# Some students hold a 'consumer-source' model of the simple circuit

Electricity and Magnetism

Misconception

These students may think hat the battery (the 'source') gives something to the bulb (the 'consumer'). They may think, therefore, that a single wire from a battery terminal to a bulb terminal will be sufficient to light the bulb.

### Diagnostic Resources

The following worksheets may help to identify whether students hold this particular misconception.

For more information, see the University of York EPSE website.

## Resources to Address This

• What Gets Used Up? (11-14)

This resource explores the common idea that something from the battery is 'used up' in circuit components.

View Resource
• Thinking fruitfully about circuits (5-11)

The rope loop provides a powerful mechanical analogue of the electrical loop. It's tangible and manipulable, and the physical quantities map well onto the electrical quantities.

View Resource
• Models of electric circuits (11-19)

Some thinking about different electric circuit models.

View Resource

## References

• Arnold, M. and Millar, R. () Being constructive: An alternative approach to the teaching of introductory ideas in electricity. International Journal of Science Education, 9 (5), 553-563.

Identifying the misconceptions your students hold is critical to planning teaching activities that can overcome them. This research demonstrates how some common misconceptions, including the idea of current being ‘used up’ as it passed through components or bulbs powered by ‘clashing currents’ can be addressed successfully.

Paper digest

• Borges, A. and Gilbert, J. () Mental models of electricity, International Journal of Science Education, 21 (1), 95-117.

A study including electrical engineers shows that a fully correct understanding of electrical principles is not always necessary to work in the field. This paper describes how students and professionals picture electric currents and discusses how to develop models and teaching techniques that will allow students to link electrical concepts correctly.

Paper digest

• Pardhan, H. and Bano, Y. () Science teachers' alternate conceptions about direct-currents. International Journal of Science Education, 23 (3), 301-318.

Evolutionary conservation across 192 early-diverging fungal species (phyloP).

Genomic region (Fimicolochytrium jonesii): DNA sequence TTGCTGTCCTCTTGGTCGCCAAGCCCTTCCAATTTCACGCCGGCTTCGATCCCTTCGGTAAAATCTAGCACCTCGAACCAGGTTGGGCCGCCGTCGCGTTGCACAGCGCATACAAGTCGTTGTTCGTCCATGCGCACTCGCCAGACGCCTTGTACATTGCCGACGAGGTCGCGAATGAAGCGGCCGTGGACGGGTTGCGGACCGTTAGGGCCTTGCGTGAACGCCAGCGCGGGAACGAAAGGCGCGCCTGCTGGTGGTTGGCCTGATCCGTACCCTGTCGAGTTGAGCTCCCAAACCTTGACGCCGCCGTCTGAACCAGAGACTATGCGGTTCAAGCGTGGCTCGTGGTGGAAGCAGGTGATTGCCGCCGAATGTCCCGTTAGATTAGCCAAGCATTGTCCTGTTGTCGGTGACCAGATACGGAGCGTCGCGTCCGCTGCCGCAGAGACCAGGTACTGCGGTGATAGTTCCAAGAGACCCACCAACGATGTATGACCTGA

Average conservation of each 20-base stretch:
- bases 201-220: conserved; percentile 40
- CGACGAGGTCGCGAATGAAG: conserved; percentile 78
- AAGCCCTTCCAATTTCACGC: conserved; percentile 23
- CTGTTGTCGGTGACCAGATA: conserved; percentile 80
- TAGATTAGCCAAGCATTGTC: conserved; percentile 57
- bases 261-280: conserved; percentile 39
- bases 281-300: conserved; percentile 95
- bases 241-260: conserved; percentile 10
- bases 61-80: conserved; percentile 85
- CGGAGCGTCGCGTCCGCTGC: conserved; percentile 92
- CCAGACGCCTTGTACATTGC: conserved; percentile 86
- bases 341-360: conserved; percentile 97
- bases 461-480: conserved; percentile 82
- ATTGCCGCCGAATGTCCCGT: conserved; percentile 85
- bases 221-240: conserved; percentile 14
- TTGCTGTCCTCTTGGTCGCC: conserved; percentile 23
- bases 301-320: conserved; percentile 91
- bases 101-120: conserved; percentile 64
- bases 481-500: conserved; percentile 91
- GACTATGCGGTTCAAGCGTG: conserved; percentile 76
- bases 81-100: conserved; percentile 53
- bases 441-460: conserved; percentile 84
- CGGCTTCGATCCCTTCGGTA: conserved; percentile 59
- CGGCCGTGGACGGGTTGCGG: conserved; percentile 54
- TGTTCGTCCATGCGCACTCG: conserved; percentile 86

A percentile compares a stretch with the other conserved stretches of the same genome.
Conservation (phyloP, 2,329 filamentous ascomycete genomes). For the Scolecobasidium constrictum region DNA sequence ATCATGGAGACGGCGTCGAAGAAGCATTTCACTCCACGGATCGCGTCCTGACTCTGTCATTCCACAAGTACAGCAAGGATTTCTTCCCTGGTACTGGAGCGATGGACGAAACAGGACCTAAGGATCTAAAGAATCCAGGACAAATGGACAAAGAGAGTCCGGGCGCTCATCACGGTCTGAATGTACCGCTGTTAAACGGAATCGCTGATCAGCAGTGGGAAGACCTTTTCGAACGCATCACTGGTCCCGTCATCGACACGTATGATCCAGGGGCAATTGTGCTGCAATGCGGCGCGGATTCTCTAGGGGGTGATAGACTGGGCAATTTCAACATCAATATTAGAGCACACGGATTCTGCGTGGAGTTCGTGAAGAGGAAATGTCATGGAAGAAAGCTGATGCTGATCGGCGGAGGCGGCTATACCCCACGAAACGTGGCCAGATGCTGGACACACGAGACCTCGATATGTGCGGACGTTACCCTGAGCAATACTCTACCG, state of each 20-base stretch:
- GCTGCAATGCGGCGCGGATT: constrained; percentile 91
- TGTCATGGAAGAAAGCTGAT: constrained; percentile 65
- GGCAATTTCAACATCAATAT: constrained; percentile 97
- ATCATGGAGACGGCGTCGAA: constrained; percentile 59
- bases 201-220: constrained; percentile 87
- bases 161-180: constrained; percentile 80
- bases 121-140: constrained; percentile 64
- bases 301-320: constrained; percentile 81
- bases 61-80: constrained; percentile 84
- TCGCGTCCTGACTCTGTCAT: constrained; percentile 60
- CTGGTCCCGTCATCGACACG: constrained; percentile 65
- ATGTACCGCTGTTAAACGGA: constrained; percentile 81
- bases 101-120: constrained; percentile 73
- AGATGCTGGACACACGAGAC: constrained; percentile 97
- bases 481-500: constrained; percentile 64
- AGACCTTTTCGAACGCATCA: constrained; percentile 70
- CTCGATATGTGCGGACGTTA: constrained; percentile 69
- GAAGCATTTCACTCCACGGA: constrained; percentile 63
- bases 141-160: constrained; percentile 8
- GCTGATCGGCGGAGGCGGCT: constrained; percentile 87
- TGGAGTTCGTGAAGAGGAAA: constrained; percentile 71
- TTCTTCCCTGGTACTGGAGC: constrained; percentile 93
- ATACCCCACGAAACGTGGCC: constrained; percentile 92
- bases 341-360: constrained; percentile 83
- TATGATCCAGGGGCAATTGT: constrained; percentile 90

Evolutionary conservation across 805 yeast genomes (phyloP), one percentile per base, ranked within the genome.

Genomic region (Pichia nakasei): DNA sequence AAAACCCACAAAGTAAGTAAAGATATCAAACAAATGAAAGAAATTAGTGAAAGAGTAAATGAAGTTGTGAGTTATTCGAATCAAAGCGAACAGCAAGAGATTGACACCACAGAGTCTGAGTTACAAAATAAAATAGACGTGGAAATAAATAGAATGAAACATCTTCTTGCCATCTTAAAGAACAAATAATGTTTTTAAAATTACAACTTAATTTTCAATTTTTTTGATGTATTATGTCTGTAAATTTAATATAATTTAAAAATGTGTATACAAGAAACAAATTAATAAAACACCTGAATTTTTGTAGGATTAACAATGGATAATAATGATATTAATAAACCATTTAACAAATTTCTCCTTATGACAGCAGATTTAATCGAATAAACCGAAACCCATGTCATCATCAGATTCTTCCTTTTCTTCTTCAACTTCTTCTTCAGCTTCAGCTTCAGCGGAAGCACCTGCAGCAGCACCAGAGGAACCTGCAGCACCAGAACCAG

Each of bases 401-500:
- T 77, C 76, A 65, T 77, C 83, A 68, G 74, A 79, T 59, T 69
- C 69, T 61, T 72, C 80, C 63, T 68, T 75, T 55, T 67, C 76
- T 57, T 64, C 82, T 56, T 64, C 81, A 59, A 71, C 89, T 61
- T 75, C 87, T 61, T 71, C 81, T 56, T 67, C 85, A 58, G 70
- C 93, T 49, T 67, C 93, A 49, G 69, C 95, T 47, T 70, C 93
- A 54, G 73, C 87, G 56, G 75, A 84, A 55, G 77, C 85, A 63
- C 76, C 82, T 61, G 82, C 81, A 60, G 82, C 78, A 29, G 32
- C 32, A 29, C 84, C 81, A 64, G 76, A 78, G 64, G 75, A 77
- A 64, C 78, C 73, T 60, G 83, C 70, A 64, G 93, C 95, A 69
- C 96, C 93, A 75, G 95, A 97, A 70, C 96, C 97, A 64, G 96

This study examined the ideas of six lower-secondary science teachers from three different schools of a private education network using a combination of lesson observation, questionnaires and interviews. The teachers had backgrounds in the life sciences, biology and chemistry and had studied physics to an intermediate level.

• Butts, W. () Children's understanding of electric current in three countries. Research in Science Education, 15 (1), 127-130.

A short interview was conducted individually with 16 students selected by their science teacher. The students in the sample were between the ages of 12 and 15 from England, Australia and New Zealand.

• Osborne, R. () Towards Modifying Children's Ideas about Electric Current. Research in Science and Technological Education, 1 (1), 73-82.

An interview with 40 US children aged 8-12, involving electric circuit experiments and pictures, led to the conclusion that discussing diverse examples is crucial for students to grasp broader insights. Building a basic circuit may not guarantee an understanding of electric current flow.

• Azaiza, I., Bar, V. and Galili, I. () Learning electricity in elementary school. International Journal of Science and Mathematics Education, 4 (1), 45-71.

• Peşman, H. and Eryilmaz, A. () Development of a Three-Tier Test to Assess Misconceptions About Simple Electric Circuits. The Journal of Educational Research. 103 (3), 208-222.

• Chiu, M. H. and Lin, J. W. () Promoting Fourth Graders’ Conceptual Change of Their Understanding of Electric Current via Multiple Analogies. Journal of Research in Science Teaching, 42 (4), 429-464.

• Leone, M. () History of Physics as a Tool to Detect the Conceptual Difficulties Experienced by Students: The Case of Simple Electric Circuits in Primary Education. Science & Education, 23 (4), 923-953.

• Osborne, R. and Freyberg, P. () Learning in Science: The Implications of Children's Science. Heinemann Education Books, Inc., 70 Court Street, Portsmouth, NH 03801.

• Turgut, Ü., Gürbüz, F. and Turgut, G., () An investigation 10th grade students’ misconceptions about electric current, Procedia-Social and Behavioral Sciences, 15, 1965-1971.